Thursday, 24 November 2011

From riches to riches

It’s a closed shop and a very effective it is.  No, not a trade union but the closed doors of the UK’s Board rooms. 
How effective a closed shop it is, was highlighted this week in the High Pay Commission’s final report titled Cheques with Balances: Why tackling high pay is in the national interest. 
In commenting on the report the chair of the High Pay Commission Deborah Hargreaves said,
There’s a crisis at the top of British business and it is deeply corrosive to our economy. When pay for senior executives is set behind closed doors, does not reflect company success and is fuelling massive inequality it represents a deep malaise at the very top of our society.
The British people believe in fairness and, at a time of unparalleled austerity, one tiny section of society – the top 0.1% -continues to enjoy huge annual increases in pay awards. Everyone, including each of the main political parties, recognises there is a need to tackle top pay. That’s why we are saying there must be an end to the “closed shop” that sets top pay and that pay packages should be clear, open and published to shareholders and the public.
It couldn’t be put better. The country is facing a strike in the public sector over cuts to pensions, working families in Wales are finding themselves in homeless hostels because what they earn isn’t enough to pay the rent and put food on the table and the long term sick are seeing their benefits cut. 

And what of our captain’s of industry? Are they sharing the pain, bearing their share of the burden? Not on your life, they’re all rushing to get their snouts in the trough.The  report points the finger at the bosses. Showing them to be a grabbing self serving lot, voting themselves stratospheric pay increases.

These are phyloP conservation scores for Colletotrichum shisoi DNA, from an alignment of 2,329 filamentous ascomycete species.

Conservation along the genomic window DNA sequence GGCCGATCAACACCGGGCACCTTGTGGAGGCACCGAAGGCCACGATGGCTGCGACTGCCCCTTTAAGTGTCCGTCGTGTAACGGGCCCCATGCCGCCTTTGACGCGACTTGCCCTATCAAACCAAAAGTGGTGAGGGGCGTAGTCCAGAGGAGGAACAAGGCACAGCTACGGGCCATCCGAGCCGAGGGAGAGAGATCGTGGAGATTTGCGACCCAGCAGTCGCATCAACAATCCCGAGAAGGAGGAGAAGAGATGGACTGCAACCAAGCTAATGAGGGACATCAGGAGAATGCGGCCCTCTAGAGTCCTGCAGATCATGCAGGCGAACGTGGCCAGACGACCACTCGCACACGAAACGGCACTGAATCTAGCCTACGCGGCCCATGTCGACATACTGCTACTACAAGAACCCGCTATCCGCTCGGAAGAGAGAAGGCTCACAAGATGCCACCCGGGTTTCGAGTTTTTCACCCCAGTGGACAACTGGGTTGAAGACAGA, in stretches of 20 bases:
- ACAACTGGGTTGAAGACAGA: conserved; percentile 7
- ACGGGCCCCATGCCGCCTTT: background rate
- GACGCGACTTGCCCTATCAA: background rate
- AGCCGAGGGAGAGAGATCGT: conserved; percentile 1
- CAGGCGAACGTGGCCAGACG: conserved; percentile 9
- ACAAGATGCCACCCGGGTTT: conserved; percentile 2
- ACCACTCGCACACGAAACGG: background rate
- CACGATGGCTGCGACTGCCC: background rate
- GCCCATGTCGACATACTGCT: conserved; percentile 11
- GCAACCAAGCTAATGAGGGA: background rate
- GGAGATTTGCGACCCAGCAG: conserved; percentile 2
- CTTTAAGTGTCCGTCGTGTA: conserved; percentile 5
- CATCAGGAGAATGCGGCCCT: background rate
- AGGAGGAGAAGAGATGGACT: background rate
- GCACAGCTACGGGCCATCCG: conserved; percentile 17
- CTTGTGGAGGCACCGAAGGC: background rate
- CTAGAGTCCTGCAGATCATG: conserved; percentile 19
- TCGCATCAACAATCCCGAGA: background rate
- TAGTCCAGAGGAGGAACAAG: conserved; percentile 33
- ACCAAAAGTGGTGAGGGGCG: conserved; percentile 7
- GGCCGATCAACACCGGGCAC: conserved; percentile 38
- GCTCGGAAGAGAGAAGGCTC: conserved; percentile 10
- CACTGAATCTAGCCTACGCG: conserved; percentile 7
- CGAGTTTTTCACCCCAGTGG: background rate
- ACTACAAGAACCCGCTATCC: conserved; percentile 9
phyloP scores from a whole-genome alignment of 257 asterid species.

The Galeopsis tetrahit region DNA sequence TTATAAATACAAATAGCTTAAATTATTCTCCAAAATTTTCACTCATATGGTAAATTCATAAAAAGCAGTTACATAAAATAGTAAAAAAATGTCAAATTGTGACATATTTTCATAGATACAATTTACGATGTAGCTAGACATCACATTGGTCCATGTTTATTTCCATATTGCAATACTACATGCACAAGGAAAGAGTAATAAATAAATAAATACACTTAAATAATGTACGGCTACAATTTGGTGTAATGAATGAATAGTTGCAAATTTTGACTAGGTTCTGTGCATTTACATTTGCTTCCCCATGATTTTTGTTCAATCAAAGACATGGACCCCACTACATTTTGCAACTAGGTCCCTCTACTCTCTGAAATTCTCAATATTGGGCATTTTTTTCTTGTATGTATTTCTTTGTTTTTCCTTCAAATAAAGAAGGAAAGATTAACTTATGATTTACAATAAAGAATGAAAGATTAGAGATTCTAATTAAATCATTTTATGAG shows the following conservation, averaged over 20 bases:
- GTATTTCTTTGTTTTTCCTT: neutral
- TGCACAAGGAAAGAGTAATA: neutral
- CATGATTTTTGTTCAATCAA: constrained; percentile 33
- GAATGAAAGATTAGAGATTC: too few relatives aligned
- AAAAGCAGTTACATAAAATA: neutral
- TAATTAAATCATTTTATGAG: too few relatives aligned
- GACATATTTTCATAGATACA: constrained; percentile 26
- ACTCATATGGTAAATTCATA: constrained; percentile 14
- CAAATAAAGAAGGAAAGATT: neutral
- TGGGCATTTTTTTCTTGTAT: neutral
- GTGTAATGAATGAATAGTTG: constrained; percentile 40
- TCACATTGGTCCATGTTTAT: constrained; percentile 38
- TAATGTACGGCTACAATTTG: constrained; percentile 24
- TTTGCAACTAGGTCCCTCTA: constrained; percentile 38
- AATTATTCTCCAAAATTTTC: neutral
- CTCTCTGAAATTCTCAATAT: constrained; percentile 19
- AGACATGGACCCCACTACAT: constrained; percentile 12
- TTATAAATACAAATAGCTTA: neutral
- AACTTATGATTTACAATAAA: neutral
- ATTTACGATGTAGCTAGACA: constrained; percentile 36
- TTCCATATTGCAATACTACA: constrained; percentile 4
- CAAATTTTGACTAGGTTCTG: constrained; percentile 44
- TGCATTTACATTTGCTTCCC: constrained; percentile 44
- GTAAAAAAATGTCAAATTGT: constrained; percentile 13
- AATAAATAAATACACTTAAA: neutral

Redistribution has certainly taken place, but not from the rich to the poor, quite the opposite, wealth flowed upwards to the top 0.1%.  

Coincidently the Office of National Statisitics, yesterday, reported that the gap between the highest and lowest paid had widened considerably. The bottom tenth of earners saw their pay creep up just 0.1% between 2010 and 2011 while the top tenth saw their pay grow 18 times faster. 

With inflation running between 4 and 5 per cent many at the lowest end of the scale saw their pay cut in real terms.

The pay of waiters and waitresses – who are mostly part-time workers – fell 11.2% year-on-year to £5,660. Hairdressers' salaries fell 4.5% to £9,599, while cleaners' remuneration fell 3.4%. This explains why many are not making ends meet and that there is an increase in the number of homeless. 

The industrial unrest we're about to see in the public sector is surely a reflection and consequence of their pay only going up by an average 0.3% last year. It is less than half the increase of that of the private sector.

At the other end of the scale, chief executives and directors of leading organisations saw an average salary of £112,157, a rise of 15%. The salaries of senior corporate managers also saw a hike up with a substantially  increase – up 7.1% year-on-year to £77,679.

Inequality of income is not new, it happened under Labour too. The gap  widening in their term of office as they sucked up to tthe City. But, at least, they could claim that when they were in charge, real wages increased in every income group. 
Now the choice facing many, is no pay or low pay.

The gap between the four nations is also wide. The median salary in London of £27,560  and in Wales is nearly 30 per cent lower at £19,472 and Northern Ireland's £18,494, the lowest-earning region of the UK. Average earnings in Scotland were £20,862.
It is a fact that with less cash in the pockets of ordinary people consumer growth takes a hit. And economic recovery? Well it don't happen.  The rich may get the pleasure of a large wad of cash. But it’s only the poor that can spend in such numbers to get a country's economy moving again. Why is it that politicians never seem to understand this basic fact.

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